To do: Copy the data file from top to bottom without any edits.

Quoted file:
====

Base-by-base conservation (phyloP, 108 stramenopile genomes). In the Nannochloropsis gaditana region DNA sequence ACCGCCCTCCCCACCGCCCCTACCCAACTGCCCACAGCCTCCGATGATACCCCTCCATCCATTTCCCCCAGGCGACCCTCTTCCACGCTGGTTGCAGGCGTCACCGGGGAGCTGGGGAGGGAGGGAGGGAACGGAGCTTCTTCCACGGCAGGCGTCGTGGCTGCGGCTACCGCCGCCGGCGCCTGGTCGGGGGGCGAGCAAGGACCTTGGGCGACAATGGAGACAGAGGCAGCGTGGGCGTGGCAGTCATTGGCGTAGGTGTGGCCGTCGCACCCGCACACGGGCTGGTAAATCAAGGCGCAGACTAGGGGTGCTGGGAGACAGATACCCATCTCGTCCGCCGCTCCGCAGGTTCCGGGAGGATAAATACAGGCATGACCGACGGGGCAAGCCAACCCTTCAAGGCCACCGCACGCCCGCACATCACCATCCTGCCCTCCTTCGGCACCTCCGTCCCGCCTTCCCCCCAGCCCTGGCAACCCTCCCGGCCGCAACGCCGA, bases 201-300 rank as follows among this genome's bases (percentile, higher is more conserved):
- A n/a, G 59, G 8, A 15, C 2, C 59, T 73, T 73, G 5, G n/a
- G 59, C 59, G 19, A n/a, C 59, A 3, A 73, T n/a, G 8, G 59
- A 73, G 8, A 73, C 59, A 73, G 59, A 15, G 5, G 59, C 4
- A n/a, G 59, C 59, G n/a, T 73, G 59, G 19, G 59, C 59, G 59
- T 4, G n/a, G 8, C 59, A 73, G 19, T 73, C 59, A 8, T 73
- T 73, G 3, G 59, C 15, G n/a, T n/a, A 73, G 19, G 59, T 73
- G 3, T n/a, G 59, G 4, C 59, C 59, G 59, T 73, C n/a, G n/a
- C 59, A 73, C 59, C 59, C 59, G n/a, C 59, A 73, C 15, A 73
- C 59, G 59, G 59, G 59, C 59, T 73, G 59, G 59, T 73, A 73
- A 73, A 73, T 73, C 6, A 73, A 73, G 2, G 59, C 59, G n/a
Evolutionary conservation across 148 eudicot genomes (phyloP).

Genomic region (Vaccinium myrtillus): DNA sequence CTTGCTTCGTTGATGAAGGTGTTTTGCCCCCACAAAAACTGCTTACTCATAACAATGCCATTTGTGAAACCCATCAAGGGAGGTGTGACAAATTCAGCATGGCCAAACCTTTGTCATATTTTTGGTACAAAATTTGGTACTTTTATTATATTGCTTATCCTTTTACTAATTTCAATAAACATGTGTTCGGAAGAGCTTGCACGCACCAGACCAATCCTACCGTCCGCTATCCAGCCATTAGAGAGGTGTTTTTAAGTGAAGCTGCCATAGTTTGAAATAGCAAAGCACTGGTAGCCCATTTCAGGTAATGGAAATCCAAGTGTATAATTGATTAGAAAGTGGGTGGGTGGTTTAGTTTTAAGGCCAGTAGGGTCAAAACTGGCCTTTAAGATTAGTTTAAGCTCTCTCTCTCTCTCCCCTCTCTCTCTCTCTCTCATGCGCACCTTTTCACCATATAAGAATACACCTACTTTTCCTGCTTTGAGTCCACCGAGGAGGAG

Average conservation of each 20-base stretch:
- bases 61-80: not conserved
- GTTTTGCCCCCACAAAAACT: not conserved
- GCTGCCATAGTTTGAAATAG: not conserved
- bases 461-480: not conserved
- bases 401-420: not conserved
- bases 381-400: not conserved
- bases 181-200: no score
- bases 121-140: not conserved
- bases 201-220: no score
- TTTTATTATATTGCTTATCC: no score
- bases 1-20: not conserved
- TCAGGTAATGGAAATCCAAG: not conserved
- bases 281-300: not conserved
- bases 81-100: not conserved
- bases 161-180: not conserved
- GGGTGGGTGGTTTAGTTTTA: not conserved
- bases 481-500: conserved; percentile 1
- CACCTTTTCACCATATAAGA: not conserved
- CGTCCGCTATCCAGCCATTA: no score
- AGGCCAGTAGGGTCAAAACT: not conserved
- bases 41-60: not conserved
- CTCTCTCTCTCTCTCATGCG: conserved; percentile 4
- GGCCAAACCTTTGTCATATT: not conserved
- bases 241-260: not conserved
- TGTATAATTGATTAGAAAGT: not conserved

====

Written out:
Base-by-base conservation (phyloP, 108 stramenopile genomes). In the Nannochloropsis gaditana region DNA sequence ACCGCCCTCCCCACCGCCCCTACCCAACTGCCCACAGCCTCCGATGATACCCCTCCATCCATTTCCCCCAGGCGACCCTCTTCCACGCTGGTTGCAGGCGTCACCGGGGAGCTGGGGAGGGAGGGAGGGAACGGAGCTTCTTCCACGGCAGGCGTCGTGGCTGCGGCTACCGCCGCCGGCGCCTGGTCGGGGGGCGAGCAAGGACCTTGGGCGACAATGGAGACAGAGGCAGCGTGGGCGTGGCAGTCATTGGCGTAGGTGTGGCCGTCGCACCCGCACACGGGCTGGTAAATCAAGGCGCAGACTAGGGGTGCTGGGAGACAGATACCCATCTCGTCCGCCGCTCCGCAGGTTCCGGGAGGATAAATACAGGCATGACCGACGGGGCAAGCCAACCCTTCAAGGCCACCGCACGCCCGCACATCACCATCCTGCCCTCCTTCGGCACCTCCGTCCCGCCTTCCCCCCAGCCCTGGCAACCCTCCCGGCCGCAACGCCGA, bases 201-300 rank as follows among this genome's bases (percentile, higher is more conserved):
- A n/a, G 59, G 8, A 15, C 2, C 59, T 73, T 73, G 5, G n/a
- G 59, C 59, G 19, A n/a, C 59, A 3, A 73, T n/a, G 8, G 59
- A 73, G 8, A 73, C 59, A 73, G 59, A 15, G 5, G 59, C 4
- A n/a, G 59, C 59, G n/a, T 73, G 59, G 19, G 59, C 59, G 59
- T 4, G n/a, G 8, C 59, A 73, G 19, T 73, C 59, A 8, T 73
- T 73, G 3, G 59, C 15, G n/a, T n/a, A 73, G 19, G 59, T 73
- G 3, T n/a, G 59, G 4, C 59, C 59, G 59, T 73, C n/a, G n/a
- C 59, A 73, C 59, C 59, C 59, G n/a, C 59, A 73, C 15, A 73
- C 59, G 59, G 59, G 59, C 59, T 73, G 59, G 59, T 73, A 73
- A 73, A 73, T 73, C 6, A 73, A 73, G 2, G 59, C 59, G n/a
Evolutionary conservation across 148 eudicot genomes (phyloP).

Genomic region (Vaccinium myrtillus): DNA sequence CTTGCTTCGTTGATGAAGGTGTTTTGCCCCCACAAAAACTGCTTACTCATAACAATGCCATTTGTGAAACCCATCAAGGGAGGTGTGACAAATTCAGCATGGCCAAACCTTTGTCATATTTTTGGTACAAAATTTGGTACTTTTATTATATTGCTTATCCTTTTACTAATTTCAATAAACATGTGTTCGGAAGAGCTTGCACGCACCAGACCAATCCTACCGTCCGCTATCCAGCCATTAGAGAGGTGTTTTTAAGTGAAGCTGCCATAGTTTGAAATAGCAAAGCACTGGTAGCCCATTTCAGGTAATGGAAATCCAAGTGTATAATTGATTAGAAAGTGGGTGGGTGGTTTAGTTTTAAGGCCAGTAGGGTCAAAACTGGCCTTTAAGATTAGTTTAAGCTCTCTCTCTCTCTCCCCTCTCTCTCTCTCTCTCATGCGCACCTTTTCACCATATAAGAATACACCTACTTTTCCTGCTTTGAGTCCACCGAGGAGGAG

Average conservation of each 20-base stretch:
- bases 61-80: not conserved
- GTTTTGCCCCCACAAAAACT: not conserved
- GCTGCCATAGTTTGAAATAG: not conserved
- bases 461-480: not conserved
- bases 401-420: not conserved
- bases 381-400: not conserved
- bases 181-200: no score
- bases 121-140: not conserved
- bases 201-220: no score
- TTTTATTATATTGCTTATCC: no score
- bases 1-20: not conserved
- TCAGGTAATGGAAATCCAAG: not conserved
- bases 281-300: not conserved
- bases 81-100: not conserved
- bases 161-180: not conserved
- GGGTGGGTGGTTTAGTTTTA: not conserved
- bases 481-500: conserved; percentile 1
- CACCTTTTCACCATATAAGA: not conserved
- CGTCCGCTATCCAGCCATTA: no score
- AGGCCAGTAGGGTCAAAACT: not conserved
- bases 41-60: not conserved
- CTCTCTCTCTCTCTCATGCG: conserved; percentile 4
- GGCCAAACCTTTGTCATATT: not conserved
- bases 241-260: not conserved
- TGTATAATTGATTAGAAAGT: not conserved